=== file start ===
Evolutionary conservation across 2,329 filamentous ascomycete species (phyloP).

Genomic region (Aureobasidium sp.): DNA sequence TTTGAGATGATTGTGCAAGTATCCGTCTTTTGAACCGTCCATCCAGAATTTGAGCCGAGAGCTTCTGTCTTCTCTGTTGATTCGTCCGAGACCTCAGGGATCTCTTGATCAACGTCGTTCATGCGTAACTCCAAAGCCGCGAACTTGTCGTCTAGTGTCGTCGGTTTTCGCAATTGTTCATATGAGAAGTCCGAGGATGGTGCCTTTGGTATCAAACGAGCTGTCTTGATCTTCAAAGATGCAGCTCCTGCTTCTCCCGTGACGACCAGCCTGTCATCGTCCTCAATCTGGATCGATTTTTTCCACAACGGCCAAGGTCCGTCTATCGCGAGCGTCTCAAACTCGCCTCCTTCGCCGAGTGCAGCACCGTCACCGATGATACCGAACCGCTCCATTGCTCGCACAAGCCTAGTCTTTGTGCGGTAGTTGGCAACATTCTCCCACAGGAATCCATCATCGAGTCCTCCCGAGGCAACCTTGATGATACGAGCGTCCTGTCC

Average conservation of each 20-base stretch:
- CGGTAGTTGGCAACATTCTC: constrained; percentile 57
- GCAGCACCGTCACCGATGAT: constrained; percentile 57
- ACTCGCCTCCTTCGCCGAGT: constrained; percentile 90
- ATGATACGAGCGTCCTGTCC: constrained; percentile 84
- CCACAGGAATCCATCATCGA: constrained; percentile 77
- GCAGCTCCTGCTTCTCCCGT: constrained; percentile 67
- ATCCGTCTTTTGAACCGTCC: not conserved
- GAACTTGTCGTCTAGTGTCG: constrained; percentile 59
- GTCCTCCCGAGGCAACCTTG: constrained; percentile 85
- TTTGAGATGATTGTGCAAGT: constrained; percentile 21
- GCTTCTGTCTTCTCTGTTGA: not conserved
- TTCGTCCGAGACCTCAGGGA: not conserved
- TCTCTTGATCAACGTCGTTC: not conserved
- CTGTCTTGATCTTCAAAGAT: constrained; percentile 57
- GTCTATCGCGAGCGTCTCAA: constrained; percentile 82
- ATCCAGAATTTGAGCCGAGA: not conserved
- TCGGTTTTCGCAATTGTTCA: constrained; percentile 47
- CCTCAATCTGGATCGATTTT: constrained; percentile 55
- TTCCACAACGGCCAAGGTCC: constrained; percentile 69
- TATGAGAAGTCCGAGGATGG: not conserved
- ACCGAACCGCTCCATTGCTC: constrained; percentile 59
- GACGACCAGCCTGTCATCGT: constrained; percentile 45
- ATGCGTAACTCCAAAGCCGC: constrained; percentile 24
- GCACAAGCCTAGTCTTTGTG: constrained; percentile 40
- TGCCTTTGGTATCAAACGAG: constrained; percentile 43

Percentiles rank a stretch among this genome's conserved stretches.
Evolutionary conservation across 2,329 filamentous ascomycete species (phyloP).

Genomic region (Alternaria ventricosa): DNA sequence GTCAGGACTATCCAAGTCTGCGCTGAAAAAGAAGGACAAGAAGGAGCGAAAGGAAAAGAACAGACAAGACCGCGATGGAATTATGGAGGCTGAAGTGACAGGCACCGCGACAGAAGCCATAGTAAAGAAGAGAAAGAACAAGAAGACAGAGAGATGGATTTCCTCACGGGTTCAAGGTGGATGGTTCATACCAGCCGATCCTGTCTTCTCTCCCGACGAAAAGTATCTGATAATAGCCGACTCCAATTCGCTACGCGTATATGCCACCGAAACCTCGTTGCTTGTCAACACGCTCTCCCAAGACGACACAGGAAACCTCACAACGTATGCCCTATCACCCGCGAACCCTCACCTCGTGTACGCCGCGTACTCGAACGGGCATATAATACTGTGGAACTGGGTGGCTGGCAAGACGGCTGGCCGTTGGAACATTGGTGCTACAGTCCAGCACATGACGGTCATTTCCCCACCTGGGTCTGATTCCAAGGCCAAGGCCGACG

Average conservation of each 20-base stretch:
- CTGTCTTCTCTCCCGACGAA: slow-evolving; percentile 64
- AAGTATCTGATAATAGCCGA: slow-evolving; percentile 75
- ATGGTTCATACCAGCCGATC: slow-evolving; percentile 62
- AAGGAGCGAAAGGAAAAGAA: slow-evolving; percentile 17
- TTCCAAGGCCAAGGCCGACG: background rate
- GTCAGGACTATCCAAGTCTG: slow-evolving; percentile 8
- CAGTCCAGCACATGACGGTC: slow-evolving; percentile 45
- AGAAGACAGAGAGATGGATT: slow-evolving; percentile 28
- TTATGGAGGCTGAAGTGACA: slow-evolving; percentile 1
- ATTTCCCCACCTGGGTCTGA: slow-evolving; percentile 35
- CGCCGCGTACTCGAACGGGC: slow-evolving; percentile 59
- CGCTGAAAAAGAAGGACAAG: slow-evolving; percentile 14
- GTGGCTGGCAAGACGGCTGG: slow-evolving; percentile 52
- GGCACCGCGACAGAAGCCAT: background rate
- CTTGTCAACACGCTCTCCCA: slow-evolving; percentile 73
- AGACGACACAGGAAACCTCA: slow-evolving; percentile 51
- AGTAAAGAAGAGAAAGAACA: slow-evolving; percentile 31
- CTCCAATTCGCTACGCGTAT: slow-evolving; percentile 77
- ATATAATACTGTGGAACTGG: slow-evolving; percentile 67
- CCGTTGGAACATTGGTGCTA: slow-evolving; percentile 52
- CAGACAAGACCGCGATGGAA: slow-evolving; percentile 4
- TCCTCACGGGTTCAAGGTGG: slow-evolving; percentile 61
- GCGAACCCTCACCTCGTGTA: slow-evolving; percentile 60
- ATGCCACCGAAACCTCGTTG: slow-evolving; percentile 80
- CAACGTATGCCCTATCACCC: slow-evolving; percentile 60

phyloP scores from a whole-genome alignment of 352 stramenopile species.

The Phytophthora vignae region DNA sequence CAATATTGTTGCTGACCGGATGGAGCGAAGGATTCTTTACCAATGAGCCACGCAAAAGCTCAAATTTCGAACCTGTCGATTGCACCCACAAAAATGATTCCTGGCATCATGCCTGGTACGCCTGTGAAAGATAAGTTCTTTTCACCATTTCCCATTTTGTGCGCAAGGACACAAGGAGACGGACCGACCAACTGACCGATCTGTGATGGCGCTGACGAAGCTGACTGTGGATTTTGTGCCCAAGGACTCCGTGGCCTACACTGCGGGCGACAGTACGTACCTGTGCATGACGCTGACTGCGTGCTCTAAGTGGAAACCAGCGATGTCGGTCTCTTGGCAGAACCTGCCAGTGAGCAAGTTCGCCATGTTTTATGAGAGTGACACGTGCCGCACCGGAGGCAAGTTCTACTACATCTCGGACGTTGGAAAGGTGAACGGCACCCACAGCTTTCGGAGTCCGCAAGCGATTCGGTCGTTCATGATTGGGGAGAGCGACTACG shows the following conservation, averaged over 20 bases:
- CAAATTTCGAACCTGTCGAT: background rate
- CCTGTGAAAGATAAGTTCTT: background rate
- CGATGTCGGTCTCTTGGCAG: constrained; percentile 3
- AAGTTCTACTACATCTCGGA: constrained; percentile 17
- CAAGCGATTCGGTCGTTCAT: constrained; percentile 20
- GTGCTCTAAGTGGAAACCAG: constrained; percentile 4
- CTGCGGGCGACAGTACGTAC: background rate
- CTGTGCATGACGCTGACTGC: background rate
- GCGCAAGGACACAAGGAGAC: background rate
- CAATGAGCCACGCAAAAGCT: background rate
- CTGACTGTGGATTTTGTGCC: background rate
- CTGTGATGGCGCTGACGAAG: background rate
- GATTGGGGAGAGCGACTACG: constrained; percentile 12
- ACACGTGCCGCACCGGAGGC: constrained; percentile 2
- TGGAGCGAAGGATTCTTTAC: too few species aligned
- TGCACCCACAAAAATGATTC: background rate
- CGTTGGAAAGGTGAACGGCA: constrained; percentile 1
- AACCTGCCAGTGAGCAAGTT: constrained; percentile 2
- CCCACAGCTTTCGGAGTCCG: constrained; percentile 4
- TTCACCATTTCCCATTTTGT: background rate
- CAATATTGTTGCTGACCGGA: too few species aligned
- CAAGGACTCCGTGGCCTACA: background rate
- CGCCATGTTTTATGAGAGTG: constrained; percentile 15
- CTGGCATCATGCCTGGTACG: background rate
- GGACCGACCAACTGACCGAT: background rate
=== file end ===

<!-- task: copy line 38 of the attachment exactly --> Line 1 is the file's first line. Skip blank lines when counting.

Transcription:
- GTCAGGACTATCCAAGTCTG: slow-evolving; percentile 8